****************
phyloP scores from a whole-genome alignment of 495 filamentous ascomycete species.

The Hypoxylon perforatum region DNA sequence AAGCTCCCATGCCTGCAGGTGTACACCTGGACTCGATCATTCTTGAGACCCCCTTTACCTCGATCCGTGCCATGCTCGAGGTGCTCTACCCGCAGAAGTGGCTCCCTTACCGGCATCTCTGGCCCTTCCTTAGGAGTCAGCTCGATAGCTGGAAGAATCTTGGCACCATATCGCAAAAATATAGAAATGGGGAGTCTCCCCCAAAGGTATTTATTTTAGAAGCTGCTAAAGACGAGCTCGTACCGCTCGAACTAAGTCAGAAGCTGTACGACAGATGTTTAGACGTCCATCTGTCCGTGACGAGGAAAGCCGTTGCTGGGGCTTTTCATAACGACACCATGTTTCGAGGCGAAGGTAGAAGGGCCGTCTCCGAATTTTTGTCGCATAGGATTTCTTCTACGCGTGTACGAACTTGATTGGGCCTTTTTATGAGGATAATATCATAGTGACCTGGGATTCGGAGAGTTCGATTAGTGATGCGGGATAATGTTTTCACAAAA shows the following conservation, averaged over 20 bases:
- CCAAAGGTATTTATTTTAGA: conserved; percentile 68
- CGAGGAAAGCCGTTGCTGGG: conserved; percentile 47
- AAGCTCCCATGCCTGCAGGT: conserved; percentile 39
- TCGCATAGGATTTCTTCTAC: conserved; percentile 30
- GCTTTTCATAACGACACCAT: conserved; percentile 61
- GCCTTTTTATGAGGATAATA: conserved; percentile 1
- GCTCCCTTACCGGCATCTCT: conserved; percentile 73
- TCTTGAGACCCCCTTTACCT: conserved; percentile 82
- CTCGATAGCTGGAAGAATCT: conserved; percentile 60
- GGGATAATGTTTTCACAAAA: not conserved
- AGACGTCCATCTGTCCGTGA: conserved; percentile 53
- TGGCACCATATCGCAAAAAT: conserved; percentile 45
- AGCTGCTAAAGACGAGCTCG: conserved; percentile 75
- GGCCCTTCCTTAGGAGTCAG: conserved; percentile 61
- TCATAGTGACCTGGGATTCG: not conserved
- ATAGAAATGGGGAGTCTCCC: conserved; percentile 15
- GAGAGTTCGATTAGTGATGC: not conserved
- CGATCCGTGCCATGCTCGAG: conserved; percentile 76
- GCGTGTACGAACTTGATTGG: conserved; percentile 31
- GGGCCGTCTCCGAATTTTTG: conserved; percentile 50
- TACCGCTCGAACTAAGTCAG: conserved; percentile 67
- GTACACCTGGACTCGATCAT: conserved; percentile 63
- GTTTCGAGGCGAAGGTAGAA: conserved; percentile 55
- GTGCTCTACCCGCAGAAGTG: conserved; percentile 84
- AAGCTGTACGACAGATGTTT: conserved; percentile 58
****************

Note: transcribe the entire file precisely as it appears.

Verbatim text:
phyloP scores from a whole-genome alignment of 495 filamentous ascomycete species.

The Hypoxylon perforatum region DNA sequence AAGCTCCCATGCCTGCAGGTGTACACCTGGACTCGATCATTCTTGAGACCCCCTTTACCTCGATCCGTGCCATGCTCGAGGTGCTCTACCCGCAGAAGTGGCTCCCTTACCGGCATCTCTGGCCCTTCCTTAGGAGTCAGCTCGATAGCTGGAAGAATCTTGGCACCATATCGCAAAAATATAGAAATGGGGAGTCTCCCCCAAAGGTATTTATTTTAGAAGCTGCTAAAGACGAGCTCGTACCGCTCGAACTAAGTCAGAAGCTGTACGACAGATGTTTAGACGTCCATCTGTCCGTGACGAGGAAAGCCGTTGCTGGGGCTTTTCATAACGACACCATGTTTCGAGGCGAAGGTAGAAGGGCCGTCTCCGAATTTTTGTCGCATAGGATTTCTTCTACGCGTGTACGAACTTGATTGGGCCTTTTTATGAGGATAATATCATAGTGACCTGGGATTCGGAGAGTTCGATTAGTGATGCGGGATAATGTTTTCACAAAA shows the following conservation, averaged over 20 bases:
- CCAAAGGTATTTATTTTAGA: conserved; percentile 68
- CGAGGAAAGCCGTTGCTGGG: conserved; percentile 47
- AAGCTCCCATGCCTGCAGGT: conserved; percentile 39
- TCGCATAGGATTTCTTCTAC: conserved; percentile 30
- GCTTTTCATAACGACACCAT: conserved; percentile 61
- GCCTTTTTATGAGGATAATA: conserved; percentile 1
- GCTCCCTTACCGGCATCTCT: conserved; percentile 73
- TCTTGAGACCCCCTTTACCT: conserved; percentile 82
- CTCGATAGCTGGAAGAATCT: conserved; percentile 60
- GGGATAATGTTTTCACAAAA: not conserved
- AGACGTCCATCTGTCCGTGA: conserved; percentile 53
- TGGCACCATATCGCAAAAAT: conserved; percentile 45
- AGCTGCTAAAGACGAGCTCG: conserved; percentile 75
- GGCCCTTCCTTAGGAGTCAG: conserved; percentile 61
- TCATAGTGACCTGGGATTCG: not conserved
- ATAGAAATGGGGAGTCTCCC: conserved; percentile 15
- GAGAGTTCGATTAGTGATGC: not conserved
- CGATCCGTGCCATGCTCGAG: conserved; percentile 76
- GCGTGTACGAACTTGATTGG: conserved; percentile 31
- GGGCCGTCTCCGAATTTTTG: conserved; percentile 50
- TACCGCTCGAACTAAGTCAG: conserved; percentile 67
- GTACACCTGGACTCGATCAT: conserved; percentile 63
- GTTTCGAGGCGAAGGTAGAA: conserved; percentile 55
- GTGCTCTACCCGCAGAAGTG: conserved; percentile 84
- AAGCTGTACGACAGATGTTT: conserved; percentile 58